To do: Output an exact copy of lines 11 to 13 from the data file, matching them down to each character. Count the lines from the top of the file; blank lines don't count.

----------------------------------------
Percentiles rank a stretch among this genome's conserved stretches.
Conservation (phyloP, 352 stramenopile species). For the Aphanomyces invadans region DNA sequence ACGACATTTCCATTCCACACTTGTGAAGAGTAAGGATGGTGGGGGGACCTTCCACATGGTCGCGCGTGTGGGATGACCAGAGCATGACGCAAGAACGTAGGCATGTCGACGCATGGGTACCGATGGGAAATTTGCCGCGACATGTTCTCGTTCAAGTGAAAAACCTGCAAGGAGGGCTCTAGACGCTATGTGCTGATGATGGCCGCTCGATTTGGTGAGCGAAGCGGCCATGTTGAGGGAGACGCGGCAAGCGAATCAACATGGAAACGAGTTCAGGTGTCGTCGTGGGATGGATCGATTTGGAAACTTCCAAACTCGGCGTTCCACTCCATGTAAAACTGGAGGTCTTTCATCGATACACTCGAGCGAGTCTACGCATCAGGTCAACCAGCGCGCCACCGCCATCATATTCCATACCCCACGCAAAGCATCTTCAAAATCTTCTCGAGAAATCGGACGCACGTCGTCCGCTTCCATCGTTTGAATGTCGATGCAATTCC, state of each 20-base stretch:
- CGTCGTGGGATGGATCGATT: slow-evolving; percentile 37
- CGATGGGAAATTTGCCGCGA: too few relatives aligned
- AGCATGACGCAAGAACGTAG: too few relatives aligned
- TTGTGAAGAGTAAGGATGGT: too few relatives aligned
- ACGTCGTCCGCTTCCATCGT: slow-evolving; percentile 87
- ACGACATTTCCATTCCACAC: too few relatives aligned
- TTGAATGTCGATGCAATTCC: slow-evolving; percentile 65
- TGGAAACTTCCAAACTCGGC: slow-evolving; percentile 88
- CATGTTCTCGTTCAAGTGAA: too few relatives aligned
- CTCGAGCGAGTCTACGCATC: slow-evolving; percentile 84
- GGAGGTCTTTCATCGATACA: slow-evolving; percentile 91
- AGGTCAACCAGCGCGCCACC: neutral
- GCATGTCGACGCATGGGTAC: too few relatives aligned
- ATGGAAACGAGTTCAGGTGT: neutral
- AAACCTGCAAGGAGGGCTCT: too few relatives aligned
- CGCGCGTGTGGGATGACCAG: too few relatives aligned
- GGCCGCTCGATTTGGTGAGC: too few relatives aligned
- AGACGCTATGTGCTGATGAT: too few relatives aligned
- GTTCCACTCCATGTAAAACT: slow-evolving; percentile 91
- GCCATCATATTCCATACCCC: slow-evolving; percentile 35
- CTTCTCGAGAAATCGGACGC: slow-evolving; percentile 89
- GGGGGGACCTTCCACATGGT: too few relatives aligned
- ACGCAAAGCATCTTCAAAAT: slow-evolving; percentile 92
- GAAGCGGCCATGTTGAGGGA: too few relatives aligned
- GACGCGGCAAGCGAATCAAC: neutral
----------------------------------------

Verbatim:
- CATGTTCTCGTTCAAGTGAA: too few relatives aligned
- CTCGAGCGAGTCTACGCATC: slow-evolving; percentile 84
- GGAGGTCTTTCATCGATACA: slow-evolving; percentile 91